Fiji to remove Union Jack from flag as it is "anchored to colonial past"

Fijian PM says a national competition to choose a new designed will be launched · New flag should be ready to mark 45th anniversary of independence in October · New Zealand also starts process to decide whether changing its flag or retaining the Union Jack

The UK flag -known as the Union Jack or Union Flag- is set to be removed from the national flag of the Pacific nation of Fiji. Fijian Prime Minister Josaia Voreqe Bainimarama announced the decision earlier this week. According to Bainimarama, the Union Jack turns the current Fijian flag into a symbol "anchored to our colonial past."

Bainimarama underlined that the change is not meant to dishonor the current flag, which -he said- is important for Fijians and their history. But "the Union Flag," Bainimarama argued, "belongs to the British, not us."

Fiji gained independence from the UK in 1970. Similarly to other former colonies, the Pacific country has retained the Union Jack on its flag since.

An "inclusive" process to choose a new design

The Prime Minister said that an "inclusive" process, "based on consensus," will be launched to design a new flag. A national competition will be called, in which school children will also be encouraged to participate. A committee representing the Fijian society will pick a design from proposals set forth.

The new flag must be ready on 10th October, as Fiji will be marking the 45th anniversary of its independence on that day.

Bainimarama suggested that designers use symbols linked to the local flora and fauna. The current Fijian society is made up of two major ethnolinguistic groups: Melanesian Fijians (54%, descendants of the first settlers of Fiji) and Indo-Fijians (38%, descendants of Indian workers brought to Fiji by the British to work in plantations). Coexistence between both groups has not always been easy.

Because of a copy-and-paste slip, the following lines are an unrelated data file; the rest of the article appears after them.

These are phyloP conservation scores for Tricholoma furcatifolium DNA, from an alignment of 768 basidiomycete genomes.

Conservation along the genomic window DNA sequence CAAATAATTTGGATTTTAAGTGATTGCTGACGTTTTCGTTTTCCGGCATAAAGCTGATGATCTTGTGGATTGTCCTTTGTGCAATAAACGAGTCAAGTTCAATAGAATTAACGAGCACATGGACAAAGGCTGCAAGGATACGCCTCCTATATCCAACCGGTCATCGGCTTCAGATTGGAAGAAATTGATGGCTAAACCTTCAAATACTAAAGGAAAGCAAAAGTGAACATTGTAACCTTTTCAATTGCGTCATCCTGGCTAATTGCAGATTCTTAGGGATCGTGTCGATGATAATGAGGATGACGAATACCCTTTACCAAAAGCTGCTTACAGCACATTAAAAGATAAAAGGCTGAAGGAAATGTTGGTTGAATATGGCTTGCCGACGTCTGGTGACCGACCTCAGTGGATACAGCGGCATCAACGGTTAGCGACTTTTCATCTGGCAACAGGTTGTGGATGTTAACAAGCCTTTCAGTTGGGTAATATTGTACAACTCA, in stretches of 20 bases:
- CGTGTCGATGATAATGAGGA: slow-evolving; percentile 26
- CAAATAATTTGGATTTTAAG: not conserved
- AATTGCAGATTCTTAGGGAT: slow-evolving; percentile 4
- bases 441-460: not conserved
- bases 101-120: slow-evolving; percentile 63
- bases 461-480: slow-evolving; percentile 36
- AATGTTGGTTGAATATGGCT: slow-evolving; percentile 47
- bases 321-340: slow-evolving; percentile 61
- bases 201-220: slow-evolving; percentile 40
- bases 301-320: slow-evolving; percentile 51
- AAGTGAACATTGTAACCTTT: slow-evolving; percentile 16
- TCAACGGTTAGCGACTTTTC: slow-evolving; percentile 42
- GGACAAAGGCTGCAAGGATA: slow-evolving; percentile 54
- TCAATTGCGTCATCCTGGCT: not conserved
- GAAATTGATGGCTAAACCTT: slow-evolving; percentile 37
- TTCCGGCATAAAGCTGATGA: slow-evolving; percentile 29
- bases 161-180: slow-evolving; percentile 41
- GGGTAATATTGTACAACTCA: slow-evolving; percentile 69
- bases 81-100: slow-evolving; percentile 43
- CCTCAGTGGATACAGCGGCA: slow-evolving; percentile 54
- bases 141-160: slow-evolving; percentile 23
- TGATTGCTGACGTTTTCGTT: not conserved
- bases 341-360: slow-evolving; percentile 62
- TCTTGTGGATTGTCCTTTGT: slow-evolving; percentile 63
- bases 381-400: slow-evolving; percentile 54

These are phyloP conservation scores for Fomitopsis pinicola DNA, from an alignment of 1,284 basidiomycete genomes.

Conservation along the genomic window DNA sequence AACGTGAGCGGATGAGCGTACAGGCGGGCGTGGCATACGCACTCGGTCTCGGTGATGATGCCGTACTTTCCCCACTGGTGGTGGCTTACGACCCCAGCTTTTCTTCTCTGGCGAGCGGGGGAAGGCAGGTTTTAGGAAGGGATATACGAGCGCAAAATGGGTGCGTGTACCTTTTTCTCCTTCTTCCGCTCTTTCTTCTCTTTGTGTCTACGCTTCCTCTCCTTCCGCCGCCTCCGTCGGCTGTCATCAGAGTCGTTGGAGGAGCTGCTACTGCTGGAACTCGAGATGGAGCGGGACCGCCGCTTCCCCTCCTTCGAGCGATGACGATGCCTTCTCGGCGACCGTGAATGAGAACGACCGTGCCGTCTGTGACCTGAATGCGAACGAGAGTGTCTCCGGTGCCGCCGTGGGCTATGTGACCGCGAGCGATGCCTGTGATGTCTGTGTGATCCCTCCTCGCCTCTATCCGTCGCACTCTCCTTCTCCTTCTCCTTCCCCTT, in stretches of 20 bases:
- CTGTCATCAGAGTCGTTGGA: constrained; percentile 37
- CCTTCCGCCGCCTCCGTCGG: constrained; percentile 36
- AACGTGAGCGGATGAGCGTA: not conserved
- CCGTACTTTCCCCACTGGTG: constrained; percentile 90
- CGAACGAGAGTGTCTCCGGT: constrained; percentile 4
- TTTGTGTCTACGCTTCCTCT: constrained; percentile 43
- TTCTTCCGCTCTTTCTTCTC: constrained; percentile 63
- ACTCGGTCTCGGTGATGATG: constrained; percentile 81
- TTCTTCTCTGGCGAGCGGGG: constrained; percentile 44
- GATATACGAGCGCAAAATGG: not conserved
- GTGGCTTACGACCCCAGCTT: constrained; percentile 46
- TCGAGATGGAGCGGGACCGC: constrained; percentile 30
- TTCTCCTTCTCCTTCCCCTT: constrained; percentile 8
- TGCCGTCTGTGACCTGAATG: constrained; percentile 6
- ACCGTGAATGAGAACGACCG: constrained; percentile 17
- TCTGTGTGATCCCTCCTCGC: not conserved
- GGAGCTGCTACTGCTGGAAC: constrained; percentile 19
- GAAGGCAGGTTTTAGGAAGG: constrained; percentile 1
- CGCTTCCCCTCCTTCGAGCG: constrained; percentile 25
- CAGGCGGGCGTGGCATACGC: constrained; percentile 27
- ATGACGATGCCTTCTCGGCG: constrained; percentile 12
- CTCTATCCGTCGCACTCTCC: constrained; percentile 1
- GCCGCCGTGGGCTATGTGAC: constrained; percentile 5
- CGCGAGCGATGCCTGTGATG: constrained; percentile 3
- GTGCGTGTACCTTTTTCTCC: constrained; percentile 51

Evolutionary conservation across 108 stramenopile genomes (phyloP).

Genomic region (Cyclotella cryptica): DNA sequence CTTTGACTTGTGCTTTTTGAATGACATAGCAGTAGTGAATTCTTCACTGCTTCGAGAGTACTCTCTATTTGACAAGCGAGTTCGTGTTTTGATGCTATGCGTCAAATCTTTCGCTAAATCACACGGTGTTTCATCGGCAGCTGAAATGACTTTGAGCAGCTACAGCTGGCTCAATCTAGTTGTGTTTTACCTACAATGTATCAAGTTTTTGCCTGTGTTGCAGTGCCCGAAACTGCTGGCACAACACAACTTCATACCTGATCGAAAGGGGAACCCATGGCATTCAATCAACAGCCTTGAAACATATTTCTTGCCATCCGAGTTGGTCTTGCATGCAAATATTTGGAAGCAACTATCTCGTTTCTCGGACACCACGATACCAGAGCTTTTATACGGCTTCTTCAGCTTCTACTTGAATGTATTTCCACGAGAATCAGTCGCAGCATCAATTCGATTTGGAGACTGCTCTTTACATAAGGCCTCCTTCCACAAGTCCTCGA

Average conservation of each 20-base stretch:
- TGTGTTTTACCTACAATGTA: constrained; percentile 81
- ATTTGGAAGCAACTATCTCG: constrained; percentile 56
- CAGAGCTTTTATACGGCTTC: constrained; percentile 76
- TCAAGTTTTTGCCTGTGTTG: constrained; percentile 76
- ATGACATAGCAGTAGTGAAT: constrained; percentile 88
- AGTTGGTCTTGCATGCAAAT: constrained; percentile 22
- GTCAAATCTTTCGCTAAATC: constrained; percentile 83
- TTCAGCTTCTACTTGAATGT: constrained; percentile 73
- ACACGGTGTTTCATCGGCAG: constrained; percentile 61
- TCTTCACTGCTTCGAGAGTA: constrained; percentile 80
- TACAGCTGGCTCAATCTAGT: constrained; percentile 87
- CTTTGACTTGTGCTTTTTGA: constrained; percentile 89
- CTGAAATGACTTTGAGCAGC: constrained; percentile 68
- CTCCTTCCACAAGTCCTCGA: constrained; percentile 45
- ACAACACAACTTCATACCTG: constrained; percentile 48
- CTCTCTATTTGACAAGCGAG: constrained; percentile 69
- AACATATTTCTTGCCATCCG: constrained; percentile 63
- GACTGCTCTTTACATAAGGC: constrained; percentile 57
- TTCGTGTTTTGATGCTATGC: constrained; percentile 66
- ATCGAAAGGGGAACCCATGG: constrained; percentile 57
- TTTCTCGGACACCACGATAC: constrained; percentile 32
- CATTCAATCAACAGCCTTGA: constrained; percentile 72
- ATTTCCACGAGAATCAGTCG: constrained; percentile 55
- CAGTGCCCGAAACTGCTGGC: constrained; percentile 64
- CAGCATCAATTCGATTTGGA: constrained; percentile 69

Three other independent Pacific countries still retain Union Flag

Fiji's move means that the Union Jack will only be retained by three independent states in the Pacific area: Australia, New Zealand and Tuvalu. The figure could be further reduced, as New Zealand is planning a double-round referendum to decide whether it changes its flag or not. The vote, to be held between November 2015 and April 2016, will let New Zealanders choose between the current flag and an alternative proposal.

Tuvalu removed the Union Jack from its flag in 1996, but reverted to the previous one the following year.

Several non-independent Pacific countries also retain the Union Jack. This is the case for Niue and the Cook Islands -both are states in free association with New Zealand- and the US state of Hawaii.